In part, Mr. Big consigned two silver “Griswold” pups to the auction. In consigning the pups, Mr. Big is alleged to have told the auction house a story about how he obtained the pups. I talked to a person who worked at the auction house, who confirmed the story.

Mr. Big’s story went something like this: Mr. Big somehow acquired a lunch box of a deceased Griswold employee. Inside the lunchbox were three of these silver pups with the Griswold markings. Mr. Big’s impression, which he passed along, was that the employee or employees made these silver pups on a break and smuggled them out of the plant. Mr. Big consigned two of the pups to the auction house; keeping the third for his own collection. 5

The auction house had no reason to question the information they were given about the pups. The pups were promoted at the auction as authentic Griswold pieces. And of course, they would be very special pieces indeed, as employees supposedly made them “off the clock” and smuggled them out of the plant.

Mr. Big was present at the auction. When asked, he publicly verified the story to the crowd and to individuals at the auction. He said that he personally would authenticate and verify the information. 6

The pups sold at the auction for $1,175 each.7 The couple that purchased the pups was very excited and happy to have these exclusive and rare pieces.

Upon learning that the pups were fantasy pieces

Two months after the auction sale, Mr. Grycko contacted the couple who had purchased the pups and explained that he feared that the pups they had purchased may have been made by him and not by Griswold as represented at the auction. He asked the couple to make tracings of the markings on the pups. They did so. Upon receipt, Mr. Grycko confirmed that the two pups that had been purchased at the auction were his creation. Kettles n’ Cookware, Vol. 5, no. 6 (Feb. 1995). Thereafter,

We called [Mr. Big] and he stated once again they were original Griswold Pups, the story was true as told at auction, and he would authenticate it, that he did not purchase them from [Mr. Grycko]. Later in the conversation he did state he had purchased three but not the two that were set in at the auction, that the three he had purchased he still had; if we did not want them he would buy them back because he had another buyer for them at that price. We stated we would leave in a few days and come to his home to pick up the certification. He stated OK.

Letter to David Smith from purchasers of the two silver pups, printed in Kettles n’ Cookware, Vol. 5, no. 6 (Feb. 1995).

The next day, however, Mr. Big called the couple and said that he would refund the purchase price if they would send the pups back to him. The couple agreed to send them back upon receipt of a certified check. Mr. Big sent the certified check and the couple sent the pups back to him. Id.

Steve Stephens, an avid collector and cast iron historian, was at the time writing a newsletter for the cast iron collecting community called “Cast Iron Cookware News.” Mr. Grycko sent Mr. Stephens the following document so that Mr. Stephens could include it in his newsletter. He also sent it to Mr. Smith for publication in Kettles n’ Cookware.

Hank Grycko letter to cast iron collecting community after silver pup sale of fake reproduction fantasy Griswold cast iron miniature pup dog Steve Stephens .999
Courtesy Steve Stephens. Redacted by me to remove Mr. Grycko’s then-contact information.

The moral of the story

I told Steve L. from La Pine that his pups were two of the Grycko pups and not pups manufactured by Griswold. Steve L. asked me whether the pups had any collectible or other value.

I don’t know of anyone who collects the Grycko pups, and the value – at least to me – would be just the value of the silver. I don’t know whether the pups are solid silver, or whether they are silver plated while the interior is a different material. That, of course, would greatly affect the value.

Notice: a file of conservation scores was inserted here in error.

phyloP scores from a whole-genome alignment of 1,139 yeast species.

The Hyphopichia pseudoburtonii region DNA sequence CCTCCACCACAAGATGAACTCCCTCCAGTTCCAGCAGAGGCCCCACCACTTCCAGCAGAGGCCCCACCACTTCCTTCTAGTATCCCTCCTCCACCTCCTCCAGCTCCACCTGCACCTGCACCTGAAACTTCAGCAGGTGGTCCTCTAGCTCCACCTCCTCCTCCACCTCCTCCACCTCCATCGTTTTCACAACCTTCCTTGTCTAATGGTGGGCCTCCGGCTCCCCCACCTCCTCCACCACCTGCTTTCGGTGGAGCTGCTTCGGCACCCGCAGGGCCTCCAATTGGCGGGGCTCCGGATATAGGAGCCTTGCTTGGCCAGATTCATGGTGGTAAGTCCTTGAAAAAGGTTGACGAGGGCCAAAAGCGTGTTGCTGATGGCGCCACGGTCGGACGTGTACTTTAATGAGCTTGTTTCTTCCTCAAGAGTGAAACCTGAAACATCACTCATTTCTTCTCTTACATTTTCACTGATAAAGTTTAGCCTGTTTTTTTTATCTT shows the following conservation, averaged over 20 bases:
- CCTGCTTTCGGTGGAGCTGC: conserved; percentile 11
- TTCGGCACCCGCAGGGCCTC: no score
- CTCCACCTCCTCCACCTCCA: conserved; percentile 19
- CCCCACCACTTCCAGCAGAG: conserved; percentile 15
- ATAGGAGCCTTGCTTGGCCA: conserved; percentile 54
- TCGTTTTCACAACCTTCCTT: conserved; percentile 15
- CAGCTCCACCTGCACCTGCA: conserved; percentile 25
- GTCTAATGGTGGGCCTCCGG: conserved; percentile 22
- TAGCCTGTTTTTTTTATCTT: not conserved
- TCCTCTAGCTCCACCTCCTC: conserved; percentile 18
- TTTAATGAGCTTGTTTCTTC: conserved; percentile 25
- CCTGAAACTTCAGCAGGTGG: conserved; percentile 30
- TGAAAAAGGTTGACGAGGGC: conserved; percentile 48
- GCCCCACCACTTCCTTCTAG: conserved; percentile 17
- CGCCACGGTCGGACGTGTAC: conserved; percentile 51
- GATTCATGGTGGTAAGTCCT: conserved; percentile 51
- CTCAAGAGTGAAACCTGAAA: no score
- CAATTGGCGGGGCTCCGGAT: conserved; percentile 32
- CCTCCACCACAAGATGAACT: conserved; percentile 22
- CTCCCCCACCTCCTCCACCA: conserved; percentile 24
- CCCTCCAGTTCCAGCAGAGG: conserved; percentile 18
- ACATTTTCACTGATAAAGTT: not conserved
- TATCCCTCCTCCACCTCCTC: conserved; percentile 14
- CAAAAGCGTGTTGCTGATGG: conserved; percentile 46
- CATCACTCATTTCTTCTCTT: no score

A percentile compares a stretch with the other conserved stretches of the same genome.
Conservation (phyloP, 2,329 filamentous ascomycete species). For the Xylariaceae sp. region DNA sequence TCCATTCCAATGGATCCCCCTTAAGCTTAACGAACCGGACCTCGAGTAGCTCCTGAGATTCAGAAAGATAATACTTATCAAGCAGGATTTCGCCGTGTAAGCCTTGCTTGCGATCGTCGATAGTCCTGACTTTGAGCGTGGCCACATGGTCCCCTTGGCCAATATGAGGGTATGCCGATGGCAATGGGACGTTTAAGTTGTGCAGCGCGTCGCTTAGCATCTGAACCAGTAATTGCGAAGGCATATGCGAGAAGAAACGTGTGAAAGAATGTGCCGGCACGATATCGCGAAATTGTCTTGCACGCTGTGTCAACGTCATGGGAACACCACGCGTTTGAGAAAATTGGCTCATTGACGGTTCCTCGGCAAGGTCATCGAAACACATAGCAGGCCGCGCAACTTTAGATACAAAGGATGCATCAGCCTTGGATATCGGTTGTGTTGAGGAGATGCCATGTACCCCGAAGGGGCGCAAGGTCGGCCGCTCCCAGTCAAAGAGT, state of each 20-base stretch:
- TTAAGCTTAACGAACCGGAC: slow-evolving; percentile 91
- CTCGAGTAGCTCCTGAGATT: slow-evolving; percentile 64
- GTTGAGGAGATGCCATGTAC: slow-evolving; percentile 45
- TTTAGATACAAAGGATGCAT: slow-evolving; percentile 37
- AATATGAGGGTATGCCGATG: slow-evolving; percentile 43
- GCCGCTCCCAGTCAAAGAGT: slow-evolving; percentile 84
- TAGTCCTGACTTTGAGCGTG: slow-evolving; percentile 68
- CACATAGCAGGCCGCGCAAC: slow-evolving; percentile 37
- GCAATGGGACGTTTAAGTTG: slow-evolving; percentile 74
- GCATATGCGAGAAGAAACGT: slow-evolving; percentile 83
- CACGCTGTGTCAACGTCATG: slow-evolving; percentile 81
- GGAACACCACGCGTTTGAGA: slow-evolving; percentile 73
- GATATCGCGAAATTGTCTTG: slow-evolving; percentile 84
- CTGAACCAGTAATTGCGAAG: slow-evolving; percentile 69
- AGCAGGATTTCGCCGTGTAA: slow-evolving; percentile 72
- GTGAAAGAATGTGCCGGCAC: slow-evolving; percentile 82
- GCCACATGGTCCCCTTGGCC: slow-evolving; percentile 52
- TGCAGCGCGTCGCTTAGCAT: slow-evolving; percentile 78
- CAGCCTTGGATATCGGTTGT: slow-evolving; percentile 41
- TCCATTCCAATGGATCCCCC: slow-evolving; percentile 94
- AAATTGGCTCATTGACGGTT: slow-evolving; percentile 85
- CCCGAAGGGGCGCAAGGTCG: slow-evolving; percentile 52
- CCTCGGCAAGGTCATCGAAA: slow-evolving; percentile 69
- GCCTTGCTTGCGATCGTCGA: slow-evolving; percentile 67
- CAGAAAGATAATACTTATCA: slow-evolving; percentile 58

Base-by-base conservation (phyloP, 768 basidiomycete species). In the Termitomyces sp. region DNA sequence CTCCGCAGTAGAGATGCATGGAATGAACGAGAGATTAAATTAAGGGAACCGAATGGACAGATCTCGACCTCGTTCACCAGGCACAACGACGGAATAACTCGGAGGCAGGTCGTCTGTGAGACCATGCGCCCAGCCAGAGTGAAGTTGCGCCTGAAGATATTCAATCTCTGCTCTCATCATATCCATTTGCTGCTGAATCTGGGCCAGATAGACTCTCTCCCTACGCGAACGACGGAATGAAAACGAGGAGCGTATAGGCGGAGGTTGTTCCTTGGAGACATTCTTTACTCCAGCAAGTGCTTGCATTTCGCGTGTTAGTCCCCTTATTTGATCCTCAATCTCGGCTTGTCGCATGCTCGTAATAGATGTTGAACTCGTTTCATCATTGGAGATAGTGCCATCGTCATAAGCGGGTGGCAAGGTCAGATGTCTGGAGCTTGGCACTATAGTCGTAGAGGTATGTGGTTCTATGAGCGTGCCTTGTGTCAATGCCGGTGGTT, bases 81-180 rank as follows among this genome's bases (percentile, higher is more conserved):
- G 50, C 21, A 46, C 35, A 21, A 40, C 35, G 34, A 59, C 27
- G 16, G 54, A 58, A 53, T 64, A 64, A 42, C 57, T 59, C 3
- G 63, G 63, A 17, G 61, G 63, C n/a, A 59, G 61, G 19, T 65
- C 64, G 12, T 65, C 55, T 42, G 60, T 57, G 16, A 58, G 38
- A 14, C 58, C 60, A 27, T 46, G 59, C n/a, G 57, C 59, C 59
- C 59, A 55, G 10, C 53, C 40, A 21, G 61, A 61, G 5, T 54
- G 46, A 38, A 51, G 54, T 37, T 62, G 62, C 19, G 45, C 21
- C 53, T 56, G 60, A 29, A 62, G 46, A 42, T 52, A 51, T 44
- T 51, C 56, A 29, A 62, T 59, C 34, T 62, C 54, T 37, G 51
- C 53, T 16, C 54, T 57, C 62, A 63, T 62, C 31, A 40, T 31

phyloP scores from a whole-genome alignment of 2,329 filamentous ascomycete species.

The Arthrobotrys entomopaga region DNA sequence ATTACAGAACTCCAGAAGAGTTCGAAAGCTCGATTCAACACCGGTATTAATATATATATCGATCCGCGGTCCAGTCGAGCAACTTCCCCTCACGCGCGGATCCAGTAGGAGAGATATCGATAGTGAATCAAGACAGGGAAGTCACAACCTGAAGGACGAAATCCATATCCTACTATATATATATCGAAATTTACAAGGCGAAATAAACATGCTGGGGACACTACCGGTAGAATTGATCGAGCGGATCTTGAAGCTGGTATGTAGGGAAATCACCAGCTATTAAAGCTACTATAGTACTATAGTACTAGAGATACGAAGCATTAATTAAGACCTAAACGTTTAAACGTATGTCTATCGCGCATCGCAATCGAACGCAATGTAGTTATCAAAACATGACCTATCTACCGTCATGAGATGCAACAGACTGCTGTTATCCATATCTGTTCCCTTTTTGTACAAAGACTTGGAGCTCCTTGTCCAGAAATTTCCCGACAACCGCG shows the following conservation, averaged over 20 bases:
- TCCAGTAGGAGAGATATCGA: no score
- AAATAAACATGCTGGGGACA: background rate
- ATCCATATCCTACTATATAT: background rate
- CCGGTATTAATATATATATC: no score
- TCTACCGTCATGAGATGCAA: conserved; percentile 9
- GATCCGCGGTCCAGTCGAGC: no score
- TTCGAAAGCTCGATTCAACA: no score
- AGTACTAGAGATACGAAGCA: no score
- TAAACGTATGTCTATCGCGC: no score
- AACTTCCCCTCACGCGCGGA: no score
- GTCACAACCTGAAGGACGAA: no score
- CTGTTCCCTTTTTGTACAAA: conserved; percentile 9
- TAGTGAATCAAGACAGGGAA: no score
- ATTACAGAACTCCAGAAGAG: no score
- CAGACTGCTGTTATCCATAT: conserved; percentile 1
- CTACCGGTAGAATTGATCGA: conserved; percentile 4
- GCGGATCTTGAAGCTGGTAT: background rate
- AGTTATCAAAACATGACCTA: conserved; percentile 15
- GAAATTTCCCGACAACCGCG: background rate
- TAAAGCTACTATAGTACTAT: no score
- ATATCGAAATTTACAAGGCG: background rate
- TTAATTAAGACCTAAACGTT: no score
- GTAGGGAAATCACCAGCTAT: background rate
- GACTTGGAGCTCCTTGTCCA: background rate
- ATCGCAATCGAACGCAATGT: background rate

If the pups were melted down, at least two of the Grycko pups would be taken out of circulation and future potential purchasers would not be misled into thinking they had a “Holy Grail” authentic Griswold piece. To my way of thinking, that would be a good thing.

Update: Steve informed me on December 14, 2018, that he brought the two pups to a metal dealer, who tested the pups. They were silver with a gold wash. The dealer told Steve he would purchase the pups from him and melt them down. Steve agreed.

Happily, the dealer paid Steve more than Steve had paid to originally purchase the pups from the estate. And so, two more of the infamous silver pups have been taken out of circulation. To my way of thinking, that was a good resolution.

Note: This writing was originally posted in 2018. It was revised and updated in March and April, 2023.

Fantasy piece fake reproduction Griswold silver miniature pup dog Wayne Huebschman tiny small 999
One of the infamous “Griswold” silver pups. Photo and pup from the collection of Wayne Huebschman.
  1. Doris ran the site at for 20+ years before I acquired it in around 2018.
  2. This is how I define the two phrases as they relate to the cast iron collecting world. Others may define it differently.
  3. Mr. Smith, known as “The Pan Man”, is very well-known and respected in the cast iron collecting world. He is the co-author of the “Blue” and “Red” books and authored a “Kettles n’ Cookware” newsletter for cast iron collecting enthusiasts for several years in the 1990s. Mr. Smith passed away on July 8, 2021.
  4. Of course the danger with a “Griswold fantasy piece” is that even if a piece begins as a “fantasy piece” – as with Hank Grycko’s silver pups and perhaps my “Griswold” stand – it may end up down the line being re-sold as an actual Griswold, as with Steve’s silver pup purchases and my stand purchase.
  5. This information was relayed to me by two individuals present at the auction.
  6. This information was confirmed to me by two individuals present at the auction. The purchasers of the two pups also wrote this information in a letter to Mr. Smith, which was published in the Kettles n’ Cookware newsletter. Vol. 5, no. 6 (Feb. 1995).
  7. The letter to Mr. Smith from the buyers represents that the amount was $2300. Kettles n’ Cookware, Vol. 5, no. 6 (Feb. 1995).